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Some of Our Basic Instincts May Actually Imperil Us Socially

Research examines social threat and how we respond to others

Key points

  • Social anxiety is common, affecting about 7 percent of people.
  • Social exclusion evokes negative feelings, and how we cope is important for individual well-being and social relationships.
  • People who feel greater threat after being excluded tend to make negative moral judgments of those who excluded them.
  • Moral disapproval plays an important role in relationships, serving to protect from disappointment—but at a high cost.

Social anxiety is common, in the everyday sense and as a clinical condition. Clinically, it’s characterized by severe anxiety before, during, and after social and performance (e.g. work, public speaking) experiences, with fears of being harshly judged, high levels of embarrassment, hard knocks on self-esteem, social withdrawal, and isolation.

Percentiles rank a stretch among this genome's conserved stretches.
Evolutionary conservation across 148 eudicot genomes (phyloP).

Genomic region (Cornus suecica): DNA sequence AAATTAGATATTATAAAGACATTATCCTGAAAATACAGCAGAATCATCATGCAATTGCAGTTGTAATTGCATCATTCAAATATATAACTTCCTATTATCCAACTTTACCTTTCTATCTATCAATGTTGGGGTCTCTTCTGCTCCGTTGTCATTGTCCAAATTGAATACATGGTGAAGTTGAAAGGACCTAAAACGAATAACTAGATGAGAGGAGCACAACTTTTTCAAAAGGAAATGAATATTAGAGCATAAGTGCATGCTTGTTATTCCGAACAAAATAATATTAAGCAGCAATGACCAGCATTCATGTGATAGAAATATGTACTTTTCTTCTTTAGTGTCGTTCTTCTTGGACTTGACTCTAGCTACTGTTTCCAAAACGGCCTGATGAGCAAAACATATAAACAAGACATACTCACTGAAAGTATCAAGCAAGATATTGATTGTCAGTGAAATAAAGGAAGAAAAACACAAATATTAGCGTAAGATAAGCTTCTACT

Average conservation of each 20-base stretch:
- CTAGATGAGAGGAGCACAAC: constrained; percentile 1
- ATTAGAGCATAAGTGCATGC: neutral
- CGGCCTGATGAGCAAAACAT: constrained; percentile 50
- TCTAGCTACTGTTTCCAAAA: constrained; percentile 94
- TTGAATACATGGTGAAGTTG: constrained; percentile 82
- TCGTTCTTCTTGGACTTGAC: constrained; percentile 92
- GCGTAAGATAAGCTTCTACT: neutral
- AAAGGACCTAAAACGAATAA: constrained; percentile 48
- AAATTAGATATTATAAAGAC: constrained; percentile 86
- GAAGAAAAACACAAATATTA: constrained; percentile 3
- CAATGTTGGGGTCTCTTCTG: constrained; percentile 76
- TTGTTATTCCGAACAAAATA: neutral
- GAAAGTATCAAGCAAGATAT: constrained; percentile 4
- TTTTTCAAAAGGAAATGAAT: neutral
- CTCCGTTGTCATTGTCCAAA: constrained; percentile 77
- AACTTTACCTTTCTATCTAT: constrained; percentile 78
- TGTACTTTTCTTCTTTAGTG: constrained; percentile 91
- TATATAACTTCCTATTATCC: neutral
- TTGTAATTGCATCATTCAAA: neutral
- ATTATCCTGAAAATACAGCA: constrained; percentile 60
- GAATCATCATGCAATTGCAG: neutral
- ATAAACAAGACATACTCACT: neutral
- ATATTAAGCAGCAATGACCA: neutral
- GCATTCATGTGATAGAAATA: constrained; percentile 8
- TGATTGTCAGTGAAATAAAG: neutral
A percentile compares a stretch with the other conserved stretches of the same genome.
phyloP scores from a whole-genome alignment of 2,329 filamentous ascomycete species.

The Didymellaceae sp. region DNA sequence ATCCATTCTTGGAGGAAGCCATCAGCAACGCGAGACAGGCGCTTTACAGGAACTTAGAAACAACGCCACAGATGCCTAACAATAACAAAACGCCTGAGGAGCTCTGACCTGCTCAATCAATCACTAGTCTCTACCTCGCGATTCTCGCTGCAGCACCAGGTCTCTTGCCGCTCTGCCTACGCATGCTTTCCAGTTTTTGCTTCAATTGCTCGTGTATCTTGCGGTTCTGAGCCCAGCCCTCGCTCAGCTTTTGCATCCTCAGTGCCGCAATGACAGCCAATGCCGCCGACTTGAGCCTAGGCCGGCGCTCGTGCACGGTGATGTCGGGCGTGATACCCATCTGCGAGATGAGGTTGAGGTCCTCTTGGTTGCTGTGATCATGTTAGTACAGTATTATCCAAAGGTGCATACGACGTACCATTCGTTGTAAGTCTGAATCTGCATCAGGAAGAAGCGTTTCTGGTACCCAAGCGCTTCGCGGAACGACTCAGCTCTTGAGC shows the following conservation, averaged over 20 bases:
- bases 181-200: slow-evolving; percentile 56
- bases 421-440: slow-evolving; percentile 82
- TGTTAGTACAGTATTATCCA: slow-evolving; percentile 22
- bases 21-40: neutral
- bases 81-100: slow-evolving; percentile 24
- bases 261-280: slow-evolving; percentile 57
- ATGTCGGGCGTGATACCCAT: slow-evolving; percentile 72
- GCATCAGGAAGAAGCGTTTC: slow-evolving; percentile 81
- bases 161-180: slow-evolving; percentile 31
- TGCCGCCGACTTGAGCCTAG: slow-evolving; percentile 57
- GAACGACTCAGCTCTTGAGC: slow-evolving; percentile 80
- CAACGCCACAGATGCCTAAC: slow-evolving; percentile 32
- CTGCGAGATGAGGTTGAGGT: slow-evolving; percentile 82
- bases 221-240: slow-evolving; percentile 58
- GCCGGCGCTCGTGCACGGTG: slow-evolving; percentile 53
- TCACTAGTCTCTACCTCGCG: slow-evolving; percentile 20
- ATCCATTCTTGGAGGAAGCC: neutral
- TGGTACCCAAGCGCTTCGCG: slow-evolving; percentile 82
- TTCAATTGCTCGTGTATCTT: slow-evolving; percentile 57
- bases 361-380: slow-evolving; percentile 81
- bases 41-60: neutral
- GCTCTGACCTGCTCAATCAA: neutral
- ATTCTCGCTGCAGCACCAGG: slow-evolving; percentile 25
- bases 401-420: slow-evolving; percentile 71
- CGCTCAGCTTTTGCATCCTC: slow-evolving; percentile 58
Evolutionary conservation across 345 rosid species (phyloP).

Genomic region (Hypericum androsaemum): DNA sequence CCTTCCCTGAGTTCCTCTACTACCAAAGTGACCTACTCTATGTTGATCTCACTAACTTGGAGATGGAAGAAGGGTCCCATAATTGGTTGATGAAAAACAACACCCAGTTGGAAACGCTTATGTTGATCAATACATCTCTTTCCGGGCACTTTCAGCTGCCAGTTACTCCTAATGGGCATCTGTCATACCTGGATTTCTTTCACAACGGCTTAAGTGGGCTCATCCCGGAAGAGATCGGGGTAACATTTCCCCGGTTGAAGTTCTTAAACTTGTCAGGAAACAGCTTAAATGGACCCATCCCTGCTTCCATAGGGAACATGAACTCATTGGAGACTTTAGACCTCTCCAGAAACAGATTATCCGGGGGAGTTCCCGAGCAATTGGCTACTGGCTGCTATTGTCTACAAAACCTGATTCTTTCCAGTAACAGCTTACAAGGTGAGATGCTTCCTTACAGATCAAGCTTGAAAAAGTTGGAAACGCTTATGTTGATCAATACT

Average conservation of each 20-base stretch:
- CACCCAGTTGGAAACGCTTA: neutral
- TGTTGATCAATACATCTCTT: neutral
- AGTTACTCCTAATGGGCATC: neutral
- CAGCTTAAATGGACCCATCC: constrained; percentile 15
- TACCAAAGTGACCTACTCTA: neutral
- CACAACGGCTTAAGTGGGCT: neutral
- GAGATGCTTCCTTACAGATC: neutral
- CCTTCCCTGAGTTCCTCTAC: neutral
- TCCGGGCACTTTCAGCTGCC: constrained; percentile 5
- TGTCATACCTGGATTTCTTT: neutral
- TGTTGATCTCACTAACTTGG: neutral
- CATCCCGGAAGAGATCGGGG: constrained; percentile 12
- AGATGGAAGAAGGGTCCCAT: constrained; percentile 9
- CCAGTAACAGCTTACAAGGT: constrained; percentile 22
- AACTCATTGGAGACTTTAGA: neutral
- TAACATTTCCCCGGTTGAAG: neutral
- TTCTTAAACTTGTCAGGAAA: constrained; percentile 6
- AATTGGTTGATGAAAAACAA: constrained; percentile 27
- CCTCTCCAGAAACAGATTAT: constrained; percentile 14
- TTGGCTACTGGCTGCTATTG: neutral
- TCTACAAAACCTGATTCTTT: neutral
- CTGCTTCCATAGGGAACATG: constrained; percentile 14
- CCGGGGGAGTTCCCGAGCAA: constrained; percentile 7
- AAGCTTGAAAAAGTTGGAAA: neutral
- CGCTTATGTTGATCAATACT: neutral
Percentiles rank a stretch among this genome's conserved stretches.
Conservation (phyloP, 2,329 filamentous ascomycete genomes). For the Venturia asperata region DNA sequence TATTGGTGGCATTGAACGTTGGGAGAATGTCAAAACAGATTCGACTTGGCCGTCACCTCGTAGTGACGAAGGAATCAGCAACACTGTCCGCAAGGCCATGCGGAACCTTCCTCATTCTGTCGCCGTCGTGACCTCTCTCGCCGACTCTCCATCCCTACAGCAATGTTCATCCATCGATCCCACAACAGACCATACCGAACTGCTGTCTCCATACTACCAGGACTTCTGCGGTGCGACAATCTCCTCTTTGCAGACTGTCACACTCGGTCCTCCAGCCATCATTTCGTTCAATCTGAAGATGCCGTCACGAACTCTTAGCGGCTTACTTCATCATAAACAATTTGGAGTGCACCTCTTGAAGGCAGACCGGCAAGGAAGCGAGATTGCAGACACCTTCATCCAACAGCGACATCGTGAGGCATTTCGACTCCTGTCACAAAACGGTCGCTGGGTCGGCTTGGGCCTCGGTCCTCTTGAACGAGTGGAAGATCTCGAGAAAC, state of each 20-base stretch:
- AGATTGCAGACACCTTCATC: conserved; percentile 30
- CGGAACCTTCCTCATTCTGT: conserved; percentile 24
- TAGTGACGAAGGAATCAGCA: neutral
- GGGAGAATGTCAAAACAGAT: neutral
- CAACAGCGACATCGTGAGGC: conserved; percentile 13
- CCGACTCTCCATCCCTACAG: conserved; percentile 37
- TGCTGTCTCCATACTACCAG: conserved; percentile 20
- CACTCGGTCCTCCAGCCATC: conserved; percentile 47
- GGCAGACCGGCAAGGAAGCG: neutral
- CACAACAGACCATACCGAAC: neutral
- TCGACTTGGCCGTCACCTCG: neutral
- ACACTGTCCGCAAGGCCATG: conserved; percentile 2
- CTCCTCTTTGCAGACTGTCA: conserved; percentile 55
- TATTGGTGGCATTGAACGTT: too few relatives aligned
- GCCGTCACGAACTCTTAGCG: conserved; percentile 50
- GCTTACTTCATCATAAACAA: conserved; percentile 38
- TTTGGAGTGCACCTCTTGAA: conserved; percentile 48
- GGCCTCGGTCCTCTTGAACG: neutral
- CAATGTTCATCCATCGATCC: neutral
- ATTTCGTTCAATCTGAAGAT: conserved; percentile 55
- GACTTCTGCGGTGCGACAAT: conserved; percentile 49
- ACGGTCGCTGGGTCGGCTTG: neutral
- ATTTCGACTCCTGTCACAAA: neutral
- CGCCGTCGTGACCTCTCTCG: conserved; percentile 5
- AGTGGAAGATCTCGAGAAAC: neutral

According to the National Institute of Mental Health (NIMH), more than 7 percent of US adults have social anxiety disorder. Social anxiety is associated with childhood maltreatment (Boulton, 2011), notably bullying (Coyle et al., 2021), and a greater likelihood of difficulties including social avoidance and stuttering (Blood & Blood, 2016), which often undermine social relationships.

How social threat affects perception of others

Social anxiety undermines self-esteem and encourages people to believe that others think the worst of them. This makes avoidance of social situations appealing, and it makes social and professional performance challenging. After the fact, people with social anxiety think back over interactions and imagine the worst. Unchecked, social anxiety can create a vicious cycle, amplified on social media platforms where threat and reactions to threat get crowd-sourced, as highlighted by Henderson and Schnall (2021) in their recent paper on social threat and moral condemnation in the journal Nature, Scientific Reports.